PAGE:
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LABOR HISTORY AT THE CROSSROADS: THE MID-LIFECRISIS OFWORKING-CLASSSTUDIES INAMERICA su~anPorter Benson. Counter Cultures: Saleswomen, Managers,and Customers in American Department Stores, /890-1940. Urbana: University of Illinois Press, 1986xvi + 322 pp. Susan G. Davis. Parades and Power: Street Theatre in Nineteenth-Centut)' Philadelphia. Philadelphia: Temple University Press, t 986. 248 pp. Illus. Richard Jules Oestreicher. Solidarity and Fragmentation: WorkingPeople and Class Consciousness in Detroit, /875-1900.Urbana: University of Illinois Press, 1986. xix +263 pp. Robert A. Slayton. Back of the Yards: The Making of a LocalDemocracy. Chicago: The University of Chicago Press, I986. xiv + 278 pp. Br.vanD. Palmer Theproject of rewriting and reconce1vmg the development of the American working class is now barely two decades old. Yet advances in our knowledge have beenconsiderable, just as the disciplinary boundaries fencing in the study of labor,once constructed of labor economics and bits and pieces from the outposts ofhistoryand sociology, have been broken down, expanding the possibilities for thoseconcerned to take the working-class experience seriously. As these volumes reveal,urban studies, sociology, folklore and communications are now receptive to historical analyses of class formation, while much of the most innovative writingin historical inquiry addresses the nature of class relations. To stop the assessment with this kind of self-congratulation, however, is to missother aspects of the meaning of working-class studies in the United States today.For as pronounced as have been the strides forward, there are signs that laborhistory is stalled at something of a crossroads. Many of those young historianswho once championed the cause of class politics are greying, physically ,intellectually and politically. The very same analysts who wrote passionately ten years ago of socialist movements and their capacities or of episodic upheavalsof workers, now appear at conferences and dampen discussion of the workingclass as central in the project of social change with talk of American labor'spassivity and penchant for defeat and demobilization. This attentiveness to failure is not always a sign of the waning of class commitment,as Mike Davis's extraordinarily important recent statement on the 248 Bryan D. Palmer American working class reveals, 1 but it often is. It is also related to the inabilityof labor historians to develop a viable interpretive synthesis of American workmo. class history, a process of struggle and accommodation complicated by diversiti;s of race, gender, ethnicity and region unparalleled among advanced industrialcapitalist nations. Long bemoaned by the late Herbert Gutman,2 this failureto bring together effectively the parts of workers' pasts into a powerful statementof the national contours of labor's complicated history and impact has insuredthat whatever the qMantityand quality of writing on working Americans, the redefinition of United States history, conceived as a class society, has yet to take place.As a consequence many academic historians of working-class life have begun todrift away from their previous stands and sensitivities. Labor history appears to bein the midst of something of a mid-life crisis. The volumes reviewed here range broadly over the vast terrain of working-class experience in the nineteenth and twentieth centuries, revealing the strengthsand weaknesses of labor studies in the mid-I 980s. Stated briefly, what emerges asa contribution from these texts is the capacity to explore local contexts or !united spheres and tease meaning out of them, extending our appreciation of the texture of working-class life. The irony is that in the absence of any explicit and theoretically-poised attempt to situate such contexts and spheres in terms of larger arenas, wider experiences, and the long-term fluctuating fortunes of American labor, these strengths all too easily slide over into weakness, a trajectory more pronounced in some of these studies than in others. Oestreicher's Solidarity and Fragmentation is a richly-researched studyof workers in Detroit in the last quarter of the nineteenth century. The period wasone of intense class activity, and the community was notable for its ethnic diversity, immigrant radicalism, and the presence of a few native American anarchosocialist figures of national importance, such as Joseph Labadie. In its attentiveness to the ways in which workers came together in a subculture of opposit10n,iti~ heir to the best traditions of the work done in the...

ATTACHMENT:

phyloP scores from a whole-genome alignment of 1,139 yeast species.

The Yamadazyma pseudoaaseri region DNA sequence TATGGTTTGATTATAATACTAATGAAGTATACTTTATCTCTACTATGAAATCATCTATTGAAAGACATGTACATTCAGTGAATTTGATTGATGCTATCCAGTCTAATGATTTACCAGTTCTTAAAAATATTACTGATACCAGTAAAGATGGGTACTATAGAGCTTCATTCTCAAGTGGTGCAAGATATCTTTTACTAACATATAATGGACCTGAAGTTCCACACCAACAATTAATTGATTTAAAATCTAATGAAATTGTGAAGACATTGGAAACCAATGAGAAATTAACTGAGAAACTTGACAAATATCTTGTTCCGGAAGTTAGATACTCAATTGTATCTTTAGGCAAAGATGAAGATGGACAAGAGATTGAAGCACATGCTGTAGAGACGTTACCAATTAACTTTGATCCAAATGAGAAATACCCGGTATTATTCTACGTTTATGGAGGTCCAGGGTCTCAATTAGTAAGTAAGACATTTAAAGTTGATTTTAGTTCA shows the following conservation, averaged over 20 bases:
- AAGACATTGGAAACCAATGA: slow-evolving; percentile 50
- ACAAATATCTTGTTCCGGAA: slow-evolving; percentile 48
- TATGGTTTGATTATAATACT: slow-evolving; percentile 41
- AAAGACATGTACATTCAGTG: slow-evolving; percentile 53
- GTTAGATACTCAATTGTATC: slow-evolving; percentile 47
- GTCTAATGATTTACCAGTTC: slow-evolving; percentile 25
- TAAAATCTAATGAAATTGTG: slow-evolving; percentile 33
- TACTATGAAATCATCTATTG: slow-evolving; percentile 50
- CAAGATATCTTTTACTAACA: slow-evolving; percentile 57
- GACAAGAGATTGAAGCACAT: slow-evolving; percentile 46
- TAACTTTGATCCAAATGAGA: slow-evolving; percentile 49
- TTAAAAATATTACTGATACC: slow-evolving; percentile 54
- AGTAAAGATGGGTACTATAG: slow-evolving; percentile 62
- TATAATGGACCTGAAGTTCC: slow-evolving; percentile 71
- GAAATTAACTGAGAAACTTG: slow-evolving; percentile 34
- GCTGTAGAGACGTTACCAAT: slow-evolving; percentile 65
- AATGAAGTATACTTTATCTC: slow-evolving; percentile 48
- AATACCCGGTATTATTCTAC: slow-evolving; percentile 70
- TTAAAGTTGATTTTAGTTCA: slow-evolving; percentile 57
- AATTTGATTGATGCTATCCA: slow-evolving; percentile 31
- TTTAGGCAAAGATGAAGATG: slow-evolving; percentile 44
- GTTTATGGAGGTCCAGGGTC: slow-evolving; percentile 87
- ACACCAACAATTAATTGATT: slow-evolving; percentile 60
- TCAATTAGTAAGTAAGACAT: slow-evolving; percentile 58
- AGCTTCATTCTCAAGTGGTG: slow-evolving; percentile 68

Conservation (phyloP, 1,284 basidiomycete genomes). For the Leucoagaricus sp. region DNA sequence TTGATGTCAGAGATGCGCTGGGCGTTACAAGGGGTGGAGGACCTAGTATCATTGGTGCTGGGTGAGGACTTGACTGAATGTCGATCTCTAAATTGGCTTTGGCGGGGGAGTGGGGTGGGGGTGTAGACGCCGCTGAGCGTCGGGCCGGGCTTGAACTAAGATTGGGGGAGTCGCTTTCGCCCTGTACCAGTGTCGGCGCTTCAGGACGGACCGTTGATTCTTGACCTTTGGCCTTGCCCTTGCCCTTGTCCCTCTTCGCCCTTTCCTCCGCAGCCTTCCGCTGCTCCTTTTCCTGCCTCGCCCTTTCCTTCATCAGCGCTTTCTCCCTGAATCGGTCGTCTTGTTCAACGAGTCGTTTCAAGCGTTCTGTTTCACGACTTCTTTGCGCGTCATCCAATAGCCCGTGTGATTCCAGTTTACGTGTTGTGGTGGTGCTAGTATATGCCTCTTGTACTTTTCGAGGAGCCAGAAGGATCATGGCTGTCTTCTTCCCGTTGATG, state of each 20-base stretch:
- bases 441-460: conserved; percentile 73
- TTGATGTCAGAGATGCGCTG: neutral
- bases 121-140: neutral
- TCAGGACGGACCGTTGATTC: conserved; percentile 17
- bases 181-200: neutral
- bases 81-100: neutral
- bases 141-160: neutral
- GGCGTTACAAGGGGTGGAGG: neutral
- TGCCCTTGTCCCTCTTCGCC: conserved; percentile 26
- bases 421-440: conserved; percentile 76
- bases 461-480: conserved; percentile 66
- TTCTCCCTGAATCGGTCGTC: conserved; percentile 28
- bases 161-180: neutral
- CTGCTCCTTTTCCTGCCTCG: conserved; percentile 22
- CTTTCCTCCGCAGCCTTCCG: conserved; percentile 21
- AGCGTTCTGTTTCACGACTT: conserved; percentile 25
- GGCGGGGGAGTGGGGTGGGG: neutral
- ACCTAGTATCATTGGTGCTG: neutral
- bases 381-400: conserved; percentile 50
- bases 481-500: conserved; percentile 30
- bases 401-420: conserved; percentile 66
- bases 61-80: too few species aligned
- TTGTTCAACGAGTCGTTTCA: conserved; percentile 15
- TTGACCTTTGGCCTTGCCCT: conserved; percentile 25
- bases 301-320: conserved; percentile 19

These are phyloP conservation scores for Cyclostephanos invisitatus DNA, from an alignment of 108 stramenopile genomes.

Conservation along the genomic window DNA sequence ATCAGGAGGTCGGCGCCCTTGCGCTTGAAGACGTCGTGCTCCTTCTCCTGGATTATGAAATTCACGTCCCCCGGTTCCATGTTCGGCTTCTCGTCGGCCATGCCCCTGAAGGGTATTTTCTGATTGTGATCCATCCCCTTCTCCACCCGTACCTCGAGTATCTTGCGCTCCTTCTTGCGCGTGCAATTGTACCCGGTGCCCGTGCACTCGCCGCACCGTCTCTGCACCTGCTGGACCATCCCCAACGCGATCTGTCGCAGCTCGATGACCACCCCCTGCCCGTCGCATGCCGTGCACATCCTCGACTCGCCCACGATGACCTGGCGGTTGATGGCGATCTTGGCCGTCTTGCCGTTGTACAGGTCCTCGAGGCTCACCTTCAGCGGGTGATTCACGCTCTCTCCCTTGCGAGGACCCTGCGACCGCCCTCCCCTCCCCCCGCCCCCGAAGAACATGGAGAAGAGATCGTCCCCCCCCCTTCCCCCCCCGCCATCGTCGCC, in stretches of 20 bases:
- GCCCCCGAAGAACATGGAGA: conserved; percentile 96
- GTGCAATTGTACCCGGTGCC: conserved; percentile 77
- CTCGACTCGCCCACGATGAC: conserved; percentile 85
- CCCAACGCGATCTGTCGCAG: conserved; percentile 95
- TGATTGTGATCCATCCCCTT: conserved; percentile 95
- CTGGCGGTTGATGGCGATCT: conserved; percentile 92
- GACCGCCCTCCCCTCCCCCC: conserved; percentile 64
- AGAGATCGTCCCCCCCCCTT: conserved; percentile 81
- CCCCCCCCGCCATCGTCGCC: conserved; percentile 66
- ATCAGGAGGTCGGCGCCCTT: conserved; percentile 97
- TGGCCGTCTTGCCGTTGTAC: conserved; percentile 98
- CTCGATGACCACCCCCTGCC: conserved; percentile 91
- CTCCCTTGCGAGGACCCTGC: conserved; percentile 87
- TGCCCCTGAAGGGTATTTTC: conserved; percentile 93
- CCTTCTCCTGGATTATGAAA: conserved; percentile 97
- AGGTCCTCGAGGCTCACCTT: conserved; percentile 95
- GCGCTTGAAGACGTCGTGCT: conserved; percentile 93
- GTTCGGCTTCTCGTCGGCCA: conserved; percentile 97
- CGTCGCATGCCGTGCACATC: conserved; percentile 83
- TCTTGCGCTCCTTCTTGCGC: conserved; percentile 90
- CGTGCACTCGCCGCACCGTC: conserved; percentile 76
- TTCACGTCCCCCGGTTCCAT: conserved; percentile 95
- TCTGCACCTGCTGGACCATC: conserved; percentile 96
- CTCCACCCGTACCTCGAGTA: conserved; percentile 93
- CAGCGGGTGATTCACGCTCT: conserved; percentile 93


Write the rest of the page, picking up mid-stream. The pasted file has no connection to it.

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Additional Information

ISSN
1710-114X
Print ISSN
0007-7720
Pages
pp. 247-253
Launched on MUSE
2019-01-02
Open Access
No
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